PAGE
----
Beyond The Book: Electrico W

Andrew Branch looks at the newly translated novel by Hervé Le Tellier, a prominent OuLiPo writer.

Beyond The Book: Electrico W

Eléctrico W
Hervé Le Tellier, translated by Adriana Hunter
Other Press
272 pp.

Early in the French writer Hervé Le Tellier’s newly translated novel Eléctrico W, we meet a beautiful girl named Duck. Duck seems uncommonly interested in banal aspects of a male character’s life, and within a page of her appearance she is instructing him to close his eyes, after which she surprises him (but not the reader) with a kiss. “‘You looked,’ she whispers in his ear.”

By this point, the birdwatcher in us feels confident in the identification of this Duck: its subspecies is “Manic Pixie Dream Girl,” a stock character that the film critic Nathan Rabin defines as a female who exists solely “to teach broodingly soulful young men to embrace life and its infinite mysteries and adventures.” For fans of the coming-of-age art of the aughts, use of a Manic Pixie Dream Girl might provoke a smug reaction: having caught the author using a type that we know a fashionable critical term for empowers us to pass judgment on the wider work, and pigeonhole it in a loosely defined genre that we don’t know a fashionable critical term for. Yet in our complacency, we risk missing the extent of what we have uncovered: Eléctrico W is not merely a novel about a Manic Pixie Dream Girl, it is a novel about a Manic Pixie Dream Country.

The place is called “Portugal” and, much like the “New Jersey” of Zach Braff’s Garden State, it is somewhere protagonists go to find themselves after the death of a parent. Portugal is a place infused with gleeful twee, so much so that even Pinheiro, the serial killer filling the headlines of local newspapers, is surprisingly unthreatening. He is a dapper man, who displays no violence outside intermittent moments of murder, and accessorizes oddly: he sports an intricate chainmail vest under his glen plaid suit. Pinheiro is not a menacingly well-heeled psychopath in the way of a Hannibal Lector, but rather a killer whose docile demeanor seems to speak louder than his actions. He is an emblem of Portugal as the novel’s visiting protagonist treats it: a place of redemption, where the earnestness of lost souls is recognized no matter what more glaring qualities they might have.

In Portugal, moreover, only personal qualities ever glare: like Eléctrico W itself, Pinheiro’s story is devoid of both suspense and plot arc. He and his fellow characters seem to drift through pages in the way of aquarium fish, generating tranquil fascination, but never an elevated heart rate. The novel, which is written as a series of long journal entries covering nine successive days, slows down time as an aesthetic gesture, to facilitate the leisurely contemplation of life at large.

The journal entry format, if slightly unconventional by most standards, actually represents rather a timid technique for a writer like Le Tellier. He is an active member of OuLiPo, the French literary collective that prides itself on experimental writing, and particularly on the use of quirky formal limitations as a catalyst of creativity. Most famously, OuLiPo writers have undertaken to write entire novels without the letter E, and Le Tellier himself rose to prominence with A Thousand Pearls (for a Thousand Pennies), a work consisting of 1,000 sentences all beginning with the words “I think that.” Eléctrico W is a departure from the more extreme stylistic innovations of its Oulipean author, and it is hard not to see its sometimes cliché approach to self-discovery as a consequence of that change.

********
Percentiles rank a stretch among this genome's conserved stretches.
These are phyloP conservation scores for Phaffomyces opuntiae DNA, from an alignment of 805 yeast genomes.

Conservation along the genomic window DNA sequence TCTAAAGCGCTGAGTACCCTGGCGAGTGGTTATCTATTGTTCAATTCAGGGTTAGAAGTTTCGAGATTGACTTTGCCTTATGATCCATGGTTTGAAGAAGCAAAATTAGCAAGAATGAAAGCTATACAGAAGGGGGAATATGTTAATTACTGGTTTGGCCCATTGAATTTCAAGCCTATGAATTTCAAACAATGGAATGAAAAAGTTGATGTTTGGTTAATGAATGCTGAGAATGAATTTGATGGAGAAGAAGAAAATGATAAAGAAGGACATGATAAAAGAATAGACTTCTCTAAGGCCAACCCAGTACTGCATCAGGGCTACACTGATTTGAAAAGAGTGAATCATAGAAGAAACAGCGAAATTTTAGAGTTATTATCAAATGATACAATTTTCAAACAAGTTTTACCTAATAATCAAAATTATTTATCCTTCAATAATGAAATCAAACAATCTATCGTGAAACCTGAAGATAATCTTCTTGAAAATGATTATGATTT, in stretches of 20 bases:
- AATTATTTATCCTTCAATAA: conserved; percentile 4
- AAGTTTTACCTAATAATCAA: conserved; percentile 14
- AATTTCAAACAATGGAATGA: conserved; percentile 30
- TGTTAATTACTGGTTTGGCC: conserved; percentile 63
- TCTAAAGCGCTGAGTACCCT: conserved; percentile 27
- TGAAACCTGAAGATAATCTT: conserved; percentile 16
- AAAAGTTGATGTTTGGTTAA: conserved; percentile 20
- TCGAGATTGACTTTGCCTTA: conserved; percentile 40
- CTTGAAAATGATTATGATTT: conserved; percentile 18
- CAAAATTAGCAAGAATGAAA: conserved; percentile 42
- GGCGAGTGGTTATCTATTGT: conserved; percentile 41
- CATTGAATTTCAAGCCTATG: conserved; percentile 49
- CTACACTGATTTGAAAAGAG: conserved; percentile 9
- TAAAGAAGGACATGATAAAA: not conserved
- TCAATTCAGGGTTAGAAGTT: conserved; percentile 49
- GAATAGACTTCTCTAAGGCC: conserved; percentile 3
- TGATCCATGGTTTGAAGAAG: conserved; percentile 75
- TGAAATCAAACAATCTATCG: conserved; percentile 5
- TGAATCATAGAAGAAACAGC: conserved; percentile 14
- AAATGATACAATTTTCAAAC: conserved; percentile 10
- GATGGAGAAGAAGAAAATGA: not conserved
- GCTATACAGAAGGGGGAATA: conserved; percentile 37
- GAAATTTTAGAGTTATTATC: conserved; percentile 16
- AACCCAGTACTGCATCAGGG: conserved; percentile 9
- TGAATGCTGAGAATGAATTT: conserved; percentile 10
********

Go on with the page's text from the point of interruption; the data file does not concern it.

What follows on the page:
Yet if all this suggests that Eléctrico W’s introspection might be self-involved to the point of distastefulness, consider: five paragraphs into this review, the protagonist’s name has not been mentioned. This choice mirrors that of Le Tellier’s novel: Vincent Balmer, as we eventually learn he is called, is a strangely vicarious central figure, a journalist whose apparent quest to find himself presents as a fascination with uncovering and telling the stories of others. Such impersonal personal discovery is no small innovation: in what other novel does a Manic Pixie Dream Girl help the narrator find himself by falling in love with someone else? The quest to learn about oneself through what is most foreign makes for something of a paradox: Vincent’s fascination with Portugal is both a way of paying tribute to the country and a patronizingly exotic distortion of it. The reader, to the extent she goes along for the ride, may become complicit; it is important, in reading this book, to not be deluded into thinking one is learning something about Portugal.

Le Tellier, for his part, isn’t deluded about the story he’s telling; in interviews, he pronounces his title “Eléctrico Double Vé,mixing the Portuguese word for a subway line and the French W, acknowledging the distortive powers of his Parisian perspective. Like their creator, his characters are conscious of their convenient misapprehension of strange cultures: in one scene they eat at a Chinese restaurant where “the exotic décor managed to offset the lack of chopsticks.” For Vincent, inauthentic experience is a goal rather than a source of shame. The reason is simple: inauthentic Chinese food is delicious, and to label it un-Chinese food would ruin the atmosphere.

Eléctrico W is a novel that takes Portugal not as a blank canvas but as a full canvas it’s willing to paint over; yet Le Tellier’s touch is so light, and his aesthetic so dreamy, that he manages to hover above the real place he’s magically misrepresenting without defacing it. For readers who care more about the magic of foreign lands than their reality, it’s worth taking a trip to his hipster Epcot.

Andrew Branch teaches French at Columbia University.


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